If you want to live a more health-conscious life, or just want to be more aware of how to best take care of your body, your chiropractor is an excellent source of information. Your chiropractor can provide you with exercise routines, nutritional guidance, and specific techniques to help relieve stress. All of this, along with spinal adjustments, will help to improve your physical and emotional well-being.
The Safety of Chiropractic Adjustments
Chiropractic adjustment, also called spinal manipulation, is a procedure done by a chiropractor using the hands or small instruments to apply controlled force to a spinal joint. The goal is to improve spinal motion and physical function of the entire body. Chiropractic adjustment is generally considered safe when performed for the right condition by someone who is properly trained and licensed to practice chiropractic care. Complications are rare, but they are possible. Learn more about both the benefits and risks.
One of the most important reasons people seek chiropractic care is because it is a completely drug-free therapy. Someone dealing with joint pain, back pain, or headaches might consider visiting a chiropractor.
The goal of chiropractic adjustment is to restore normal joint function and muscle balance. Treatments are believed to reduce stress on the immune system, reducing the potential for disease. Chiropractic care aims to address the entire body, including a person’s ability to move, perform, and even think.
What Research Shows
Many people wonder how helpful chiropractic care is in treating years of trauma and poor posture. There have been numerous studies showing the therapeutic benefits of chiropractic care.
Sciatica is a type of pain affecting the sciatic nerve, the large nerve extending from the low back down the back of the legs. Other natural therapies don’t always offer relief and most people want to avoid steroid injections and surgery, so they turn to chiropractic care.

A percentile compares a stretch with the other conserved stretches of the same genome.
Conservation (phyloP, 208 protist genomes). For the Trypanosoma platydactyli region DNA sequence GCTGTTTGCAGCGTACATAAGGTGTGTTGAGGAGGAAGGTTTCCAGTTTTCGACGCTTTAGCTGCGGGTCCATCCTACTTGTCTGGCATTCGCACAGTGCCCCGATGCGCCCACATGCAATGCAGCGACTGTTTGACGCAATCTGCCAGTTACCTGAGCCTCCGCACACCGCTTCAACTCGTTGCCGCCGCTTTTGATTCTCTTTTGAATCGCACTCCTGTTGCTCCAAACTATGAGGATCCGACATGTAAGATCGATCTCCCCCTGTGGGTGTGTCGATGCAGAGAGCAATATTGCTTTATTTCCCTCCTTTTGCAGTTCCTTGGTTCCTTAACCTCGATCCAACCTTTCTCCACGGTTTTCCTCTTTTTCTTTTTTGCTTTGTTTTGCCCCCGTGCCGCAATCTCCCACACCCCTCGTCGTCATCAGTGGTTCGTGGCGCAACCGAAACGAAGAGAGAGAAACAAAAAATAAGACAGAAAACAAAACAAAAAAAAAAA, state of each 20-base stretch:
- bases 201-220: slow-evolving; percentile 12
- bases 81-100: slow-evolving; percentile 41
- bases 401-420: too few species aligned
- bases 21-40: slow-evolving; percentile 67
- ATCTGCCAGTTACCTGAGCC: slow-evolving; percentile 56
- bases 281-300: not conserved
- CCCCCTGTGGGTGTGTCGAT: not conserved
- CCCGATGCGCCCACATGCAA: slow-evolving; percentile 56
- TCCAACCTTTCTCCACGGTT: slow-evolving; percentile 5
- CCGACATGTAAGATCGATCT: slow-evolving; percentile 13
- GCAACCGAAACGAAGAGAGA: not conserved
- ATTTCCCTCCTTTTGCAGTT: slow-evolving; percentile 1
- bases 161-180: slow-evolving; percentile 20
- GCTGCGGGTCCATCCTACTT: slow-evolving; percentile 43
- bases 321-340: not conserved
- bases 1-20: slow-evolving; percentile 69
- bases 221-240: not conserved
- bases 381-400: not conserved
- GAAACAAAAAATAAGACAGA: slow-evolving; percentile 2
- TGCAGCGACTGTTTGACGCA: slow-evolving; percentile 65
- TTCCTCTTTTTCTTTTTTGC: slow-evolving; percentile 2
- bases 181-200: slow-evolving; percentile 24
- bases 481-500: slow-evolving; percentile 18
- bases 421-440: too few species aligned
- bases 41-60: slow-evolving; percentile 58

A double-blind trial reported in the Spine Journal compared active and simulated chiropractic manipulations in people with sciatic nerve pain.1 Active manipulations involved the patient laying down and receiving treatment from a chiropractor. Stimulated manipulations involved electrical muscle stimulation with electrodes placed on the skin to send electrical pulses to different parts of the body.
The researchers determined active manipulation offered more benefits than stimulated. The people who received active manipulations experienced fewer days of moderate or severe pain and other sciatica symptoms. They also had greater likelihood of reduced pain and sciatica, but the success rates were still low, at 26% and 55%. They also reported no adverse effects. However, it should be noted that patients with any significant spine conditions such as spondylolisthesis, chronic low back pain, or any disc herniations that were deemed to need surgery were not included as patients in the study. Therefore these results may not apply to all types of sciatica and/or back pain and may reflect modest improvements. Furthermore, this study included one type of manipulation, and may not reflect the efficacy of all types of manipulations.